ATLANTA (AP) — Marsha Appling-Nunez was showing the college students she teaches how to check online if they’re registered to vote when she made a troubling discovery. Despite being an active Georgia voter who had cast ballots in recent elections, she was no longer registered.
“I was kind of shocked,” said Appling-Nunez, who moved from one Atlanta suburb to another in May and believed she had successfully changed her address on the voter rolls. “I’ve always voted. I try to not miss any elections, including local ones,” Appling-Nunez said.
She tried re-registering, but with about one month left before a November election that will decide a governor’s race and some competitive U.S. House races, Appling-Nunez’s application is one of over 53,000 sitting on hold with Georgia Secretary of State Brian Kemp’s office. And unlike Appling-Nunez, many people on that list — which is predominantly black, according to an analysis by The Associated Press — may not even know their voter registration has been held up. Tuesday is Georgia’s deadline to register and be eligible to vote in the November General Election.
Kemp, who’s also the Republican candidate for governor, is in charge of elections and voter registration in Georgia.
His Democratic opponent, former state Rep. Stacey Abrams, and voting rights advocacy groups charge that Kemp is systematically using his office to suppress votes and tilt the election, and that his policies disproportionately affect black and minority voters.
Kemp denies it vehemently.
But through a process that Kemp calls voter roll maintenance and his opponents call voter roll purges, Kemp’s office has cancelled over 1.4 million voter registrations since 2012. Nearly 670,000 registrations were cancelled in 2017 alone. In a recent television appearance on Comedy Central’s “The Daily Show With Trevor Noah” Abrams called Kemp “a remarkable architect of voter suppression.” That’s become a rallying cry for Democrats in the governor’s race, which recent public polling shows in a statistical dead heat. Kemp, meanwhile, says Abrams and allied liberal activists are twisting his record of guarding Georgia elections against voter fraud. His campaign spokesman Ryan Mahoney said in a statement that because of Kemp, “it has never been easier to vote in our state” and pointed to a new online voter registration system and a student engagement program implemented under his tenure.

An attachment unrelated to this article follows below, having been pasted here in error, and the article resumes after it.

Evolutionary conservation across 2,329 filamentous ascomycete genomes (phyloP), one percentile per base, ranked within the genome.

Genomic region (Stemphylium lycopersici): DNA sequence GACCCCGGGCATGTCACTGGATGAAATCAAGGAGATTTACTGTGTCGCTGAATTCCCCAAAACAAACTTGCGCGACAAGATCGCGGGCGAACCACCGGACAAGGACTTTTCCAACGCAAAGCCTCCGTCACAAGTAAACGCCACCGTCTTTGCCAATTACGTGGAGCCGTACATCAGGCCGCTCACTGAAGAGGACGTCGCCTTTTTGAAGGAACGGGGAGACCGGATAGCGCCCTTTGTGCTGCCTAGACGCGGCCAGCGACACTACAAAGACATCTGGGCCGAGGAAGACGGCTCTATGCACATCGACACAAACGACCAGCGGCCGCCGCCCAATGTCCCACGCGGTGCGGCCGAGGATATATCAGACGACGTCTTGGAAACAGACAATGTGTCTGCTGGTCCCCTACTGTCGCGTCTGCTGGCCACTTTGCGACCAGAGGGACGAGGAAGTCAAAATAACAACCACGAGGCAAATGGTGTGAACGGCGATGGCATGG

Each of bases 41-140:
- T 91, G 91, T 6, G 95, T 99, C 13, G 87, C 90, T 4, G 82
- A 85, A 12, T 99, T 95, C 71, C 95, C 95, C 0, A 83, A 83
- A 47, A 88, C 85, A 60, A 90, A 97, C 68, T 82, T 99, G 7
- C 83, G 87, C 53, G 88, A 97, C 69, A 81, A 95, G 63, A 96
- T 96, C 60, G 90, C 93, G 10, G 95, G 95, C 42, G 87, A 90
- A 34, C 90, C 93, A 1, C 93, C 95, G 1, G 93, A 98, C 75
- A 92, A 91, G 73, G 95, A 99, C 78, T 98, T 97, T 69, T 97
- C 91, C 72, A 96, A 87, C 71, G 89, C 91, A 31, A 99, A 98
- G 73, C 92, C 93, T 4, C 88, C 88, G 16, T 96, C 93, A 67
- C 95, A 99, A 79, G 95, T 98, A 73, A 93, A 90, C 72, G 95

“Kemp is fighting to protect the integrity of our elections and ensure that only legal citizens cast a ballot,” Mahoney said.
Two main policies overseen by Kemp have drawn criticism and legal challenges: Georgia’s “exact match” registration verification process and the mass cancellation of inactive voter registrations.
According to records obtained from Kemp’s office through a public records request, Appling-Nunez’s application —like many of the 53,000 registrations on hold with Kemp’s office — was flagged because it ran afoul of the state’s “exact match” verification process. Under the policy, information on voter applications must precisely match information on file with the Georgia Department of Driver Services or the Social Security Administration. Election officials can place non-matching applications on hold.